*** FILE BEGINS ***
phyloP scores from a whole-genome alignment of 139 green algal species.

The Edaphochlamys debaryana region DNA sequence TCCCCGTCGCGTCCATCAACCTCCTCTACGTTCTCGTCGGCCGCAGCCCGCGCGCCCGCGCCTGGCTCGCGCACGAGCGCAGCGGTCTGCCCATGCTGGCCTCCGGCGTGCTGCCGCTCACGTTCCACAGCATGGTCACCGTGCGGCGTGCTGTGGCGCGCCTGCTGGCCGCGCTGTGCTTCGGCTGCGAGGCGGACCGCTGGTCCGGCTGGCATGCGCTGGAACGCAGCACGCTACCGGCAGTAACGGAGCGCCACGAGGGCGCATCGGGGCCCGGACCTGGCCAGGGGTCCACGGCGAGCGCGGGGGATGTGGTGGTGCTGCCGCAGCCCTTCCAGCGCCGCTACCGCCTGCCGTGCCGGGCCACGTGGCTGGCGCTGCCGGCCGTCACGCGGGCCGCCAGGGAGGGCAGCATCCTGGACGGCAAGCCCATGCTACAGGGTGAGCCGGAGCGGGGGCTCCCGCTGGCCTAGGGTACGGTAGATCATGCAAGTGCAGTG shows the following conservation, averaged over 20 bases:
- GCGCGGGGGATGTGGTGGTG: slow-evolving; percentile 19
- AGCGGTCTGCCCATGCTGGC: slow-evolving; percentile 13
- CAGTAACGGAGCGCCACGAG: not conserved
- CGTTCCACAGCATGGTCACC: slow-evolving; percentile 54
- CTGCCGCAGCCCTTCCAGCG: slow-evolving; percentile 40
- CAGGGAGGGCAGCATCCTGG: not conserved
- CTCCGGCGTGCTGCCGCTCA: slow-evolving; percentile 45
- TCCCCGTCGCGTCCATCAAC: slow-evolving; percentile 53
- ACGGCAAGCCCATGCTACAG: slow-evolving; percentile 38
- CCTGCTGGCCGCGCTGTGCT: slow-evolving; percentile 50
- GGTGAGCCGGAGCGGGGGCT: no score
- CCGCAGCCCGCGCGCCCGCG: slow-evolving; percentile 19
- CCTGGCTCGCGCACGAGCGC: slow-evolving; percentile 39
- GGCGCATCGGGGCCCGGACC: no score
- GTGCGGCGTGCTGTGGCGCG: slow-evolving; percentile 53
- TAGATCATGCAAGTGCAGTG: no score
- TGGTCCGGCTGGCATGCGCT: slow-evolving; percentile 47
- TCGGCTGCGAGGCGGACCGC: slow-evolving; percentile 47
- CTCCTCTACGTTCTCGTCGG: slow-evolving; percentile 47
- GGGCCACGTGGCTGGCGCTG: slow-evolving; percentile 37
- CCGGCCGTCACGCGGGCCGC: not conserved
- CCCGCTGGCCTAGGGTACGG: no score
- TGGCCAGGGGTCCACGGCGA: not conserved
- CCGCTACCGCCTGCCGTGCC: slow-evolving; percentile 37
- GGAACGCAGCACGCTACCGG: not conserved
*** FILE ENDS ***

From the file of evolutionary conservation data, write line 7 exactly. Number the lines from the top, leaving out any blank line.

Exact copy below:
- CTGCCGCAGCCCTTCCAGCG: slow-evolving; percentile 40